The business case for a service business

The business case for a service business

With cloud applications, it is increasingly easy to have (almost) real-time access to the financial performance of our company. Of course, as an accountant, I am quite well equipped to analyze the numbers. On the other hand, as an entrepreneur, I must say that it takes on another meaning.

For what? Because it’s not just numbers and it’s not enough to make decisions based on the analysis we make of these indicators. In the past, as CFO, I gave my opinion, I issued recommendations, but ultimately, it was the CEO and the management team who made the decisions.

Since I founded Cofinia, I have asked myself the same kind of questions as the entrepreneurs I meet. My advantage, I know how to structure information to analyze results and make decisions. I must say that I don’t always make the right decisions, but as I’ve been told before, it’s better to make decisions and make mistakes than not to make any decisions. At least we learn. And I must say that I learn every day!

Gross margin

If your charter of accounts is well structured, you should be able to calculate the cost of the services you offer and, by extension, the gross margin. Why is this important? Because it is the first milestone in the analysis of profitability. Turnover is important, but what’s really important is making a profit. Many companies record salaries and expenses in a single accounting account heading. I always suggest separating the accounts into at least 3 distinct sections.

Direct costs (related to services rendered)

Sales and marketing costs

Administrative costs

In this way, it is possible to identify the gross margin (revenues less direct costs). A company generally owes a minimum of 50% gross profit.

The effective rate

I really like this indicator, because I find it very revealing about the performance to be achieved. It is calculated by dividing the income for the period by the number of hours worked. Note that if you have a lot of rebillable expenses, you must reduce the income by these amounts to give a more accurate picture.

Thus, if you charge a rate of $100/hour, you will have an idea of ​​the real rate realized on your mandates by calculating the effective rate. There are often times that we are not able to charge our customers (learning about files, travel, resumption of work, etc.). It is therefore relevant to ensure that we are able to cover overhead costs and this will not be possible if our effective rate is lower than what is required and anticipated.

Profitability by project or client

Profitability is the key. It sounds simple, but when you start a business, you always want to give the customer more to establish our credibility, provide good service and ensure that our customers come back and refer us.

Calculating the profitability by project or by client implies that timesheets must be made. For many, this is not a pleasant part, but it is essential. By assigning average rates to our resources, it is quite easy to determine if our projects/clients are profitable or if action needs to be taken.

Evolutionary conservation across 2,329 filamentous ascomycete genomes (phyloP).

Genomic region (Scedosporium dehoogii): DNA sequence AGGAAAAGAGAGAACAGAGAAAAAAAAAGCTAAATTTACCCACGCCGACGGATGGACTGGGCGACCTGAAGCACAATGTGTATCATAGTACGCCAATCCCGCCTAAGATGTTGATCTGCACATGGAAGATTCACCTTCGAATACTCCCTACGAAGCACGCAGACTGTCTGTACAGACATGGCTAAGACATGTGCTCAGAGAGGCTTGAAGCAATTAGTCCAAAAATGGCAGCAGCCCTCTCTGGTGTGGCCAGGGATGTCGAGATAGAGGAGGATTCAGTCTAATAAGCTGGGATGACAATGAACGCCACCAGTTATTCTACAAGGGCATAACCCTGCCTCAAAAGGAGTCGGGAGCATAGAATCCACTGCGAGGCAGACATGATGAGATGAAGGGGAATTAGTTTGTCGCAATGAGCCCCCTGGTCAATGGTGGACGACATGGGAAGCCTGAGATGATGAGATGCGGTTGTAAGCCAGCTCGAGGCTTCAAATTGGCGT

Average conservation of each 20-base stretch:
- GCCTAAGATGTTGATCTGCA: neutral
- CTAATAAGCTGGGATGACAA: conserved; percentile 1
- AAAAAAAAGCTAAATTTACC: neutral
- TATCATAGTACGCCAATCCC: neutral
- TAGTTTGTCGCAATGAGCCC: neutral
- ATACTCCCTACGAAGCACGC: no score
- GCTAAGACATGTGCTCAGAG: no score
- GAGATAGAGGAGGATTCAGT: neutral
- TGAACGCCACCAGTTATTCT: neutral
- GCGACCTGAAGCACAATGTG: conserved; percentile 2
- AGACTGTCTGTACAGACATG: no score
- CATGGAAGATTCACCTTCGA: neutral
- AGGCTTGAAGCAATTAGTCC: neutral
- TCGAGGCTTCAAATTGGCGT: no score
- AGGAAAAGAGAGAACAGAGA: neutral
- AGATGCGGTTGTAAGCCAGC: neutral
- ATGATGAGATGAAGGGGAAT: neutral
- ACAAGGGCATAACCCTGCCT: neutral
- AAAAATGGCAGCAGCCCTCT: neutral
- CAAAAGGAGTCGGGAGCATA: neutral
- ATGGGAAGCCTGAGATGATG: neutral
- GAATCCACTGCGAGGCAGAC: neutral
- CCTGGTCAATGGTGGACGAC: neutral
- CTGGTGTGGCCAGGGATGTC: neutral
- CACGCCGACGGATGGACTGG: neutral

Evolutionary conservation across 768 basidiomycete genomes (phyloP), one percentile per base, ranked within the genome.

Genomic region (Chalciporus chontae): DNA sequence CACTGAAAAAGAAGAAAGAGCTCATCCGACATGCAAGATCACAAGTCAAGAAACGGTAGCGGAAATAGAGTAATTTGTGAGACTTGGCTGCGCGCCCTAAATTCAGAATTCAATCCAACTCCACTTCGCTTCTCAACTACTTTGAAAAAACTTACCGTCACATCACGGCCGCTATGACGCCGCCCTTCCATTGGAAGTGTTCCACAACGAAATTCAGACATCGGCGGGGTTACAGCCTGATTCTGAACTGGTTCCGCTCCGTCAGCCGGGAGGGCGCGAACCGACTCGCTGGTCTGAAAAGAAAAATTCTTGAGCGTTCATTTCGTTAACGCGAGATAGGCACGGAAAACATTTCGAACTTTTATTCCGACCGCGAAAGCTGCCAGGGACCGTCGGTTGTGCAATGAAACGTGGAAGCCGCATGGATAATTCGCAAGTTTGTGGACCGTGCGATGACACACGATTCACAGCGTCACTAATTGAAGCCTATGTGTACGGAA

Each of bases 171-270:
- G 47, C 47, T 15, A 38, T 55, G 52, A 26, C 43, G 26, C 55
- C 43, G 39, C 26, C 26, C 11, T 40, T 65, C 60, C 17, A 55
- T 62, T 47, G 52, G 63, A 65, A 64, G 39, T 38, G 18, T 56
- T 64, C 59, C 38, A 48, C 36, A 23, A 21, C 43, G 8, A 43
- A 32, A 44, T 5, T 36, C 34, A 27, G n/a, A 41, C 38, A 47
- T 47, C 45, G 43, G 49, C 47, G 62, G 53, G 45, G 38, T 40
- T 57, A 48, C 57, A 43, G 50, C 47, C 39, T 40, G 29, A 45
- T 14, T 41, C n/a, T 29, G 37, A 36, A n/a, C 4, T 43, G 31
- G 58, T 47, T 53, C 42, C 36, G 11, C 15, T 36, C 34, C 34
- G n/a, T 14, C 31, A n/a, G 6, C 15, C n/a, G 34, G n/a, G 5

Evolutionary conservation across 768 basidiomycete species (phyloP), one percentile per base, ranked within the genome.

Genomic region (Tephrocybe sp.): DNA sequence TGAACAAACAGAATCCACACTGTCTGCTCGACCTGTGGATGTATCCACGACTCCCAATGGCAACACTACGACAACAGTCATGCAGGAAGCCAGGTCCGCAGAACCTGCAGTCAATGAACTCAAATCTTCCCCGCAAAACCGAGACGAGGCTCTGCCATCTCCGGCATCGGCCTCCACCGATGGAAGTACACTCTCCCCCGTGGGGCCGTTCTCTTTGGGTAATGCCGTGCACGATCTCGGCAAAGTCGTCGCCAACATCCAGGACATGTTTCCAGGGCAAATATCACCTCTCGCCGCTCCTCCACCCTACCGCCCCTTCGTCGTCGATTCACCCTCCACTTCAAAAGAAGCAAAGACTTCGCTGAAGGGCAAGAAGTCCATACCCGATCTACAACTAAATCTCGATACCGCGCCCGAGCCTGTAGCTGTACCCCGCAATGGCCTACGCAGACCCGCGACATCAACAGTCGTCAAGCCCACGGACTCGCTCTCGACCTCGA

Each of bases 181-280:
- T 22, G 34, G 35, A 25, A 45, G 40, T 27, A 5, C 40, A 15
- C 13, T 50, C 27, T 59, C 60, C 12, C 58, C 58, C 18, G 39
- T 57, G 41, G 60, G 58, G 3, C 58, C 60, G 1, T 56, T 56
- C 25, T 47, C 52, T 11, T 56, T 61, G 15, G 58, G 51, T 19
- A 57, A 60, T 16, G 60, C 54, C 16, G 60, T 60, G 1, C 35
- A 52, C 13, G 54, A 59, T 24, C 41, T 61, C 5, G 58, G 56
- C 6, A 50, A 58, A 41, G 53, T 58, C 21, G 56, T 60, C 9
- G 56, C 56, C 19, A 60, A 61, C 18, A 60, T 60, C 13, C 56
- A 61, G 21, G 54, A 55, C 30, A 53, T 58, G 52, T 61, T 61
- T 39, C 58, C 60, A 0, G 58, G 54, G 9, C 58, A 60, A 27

Sales recovery time

Getting paid is the sinews of war. I often hear people say “I am making a profit, why is my bank account always empty?” “.

The first thing I validate is if the company is indeed making money. When the entrepreneur pays himself in dividends, we sometimes realize that the profits are not enough. If we added the contractor’s salary, we would see that the income would not be sufficient.

Then I look at the recovery period. No, I don’t look at the age of the accounts. It is useful, but it does not take into account the work carried out, but not invoiced. Indeed, it sometimes happens that we cannot systematically invoice all the work at the end of the month. According to accounting principles, it would be appropriate to recognize work in progress, but in general, small companies do not do this. Result, we do not realize, but we find ourselves recovering the costs between 60 to 90 days later.

To calculate the DSO, here is how I proceed:

  • Monthly income / Accounts receivable * 30 days
  • Monthly income / (Accounts receivable + work in progress) *30 days

This gives us the number of days to recover our costs.

The burn rate or our monthly costs

The costs of a service company are mainly made up of salaries. Next come administrative expenses such as rent, software costs, insurance costs and professional fees. It is quite simple to make a monthly average of these costs.

Once this amount has been established, simply add an amount to cover interest costs, debt repayments, taxes and the shareholder’s dividend if applicable to establish the income to be generated. to meet the company’s obligations.

I have, of course, simplified the explanation by not taking into account investments to be made and significant variable costs, but it can give you a good idea.

Why is it useful? To find out how many sales you need to generate each month to generate enough profit.

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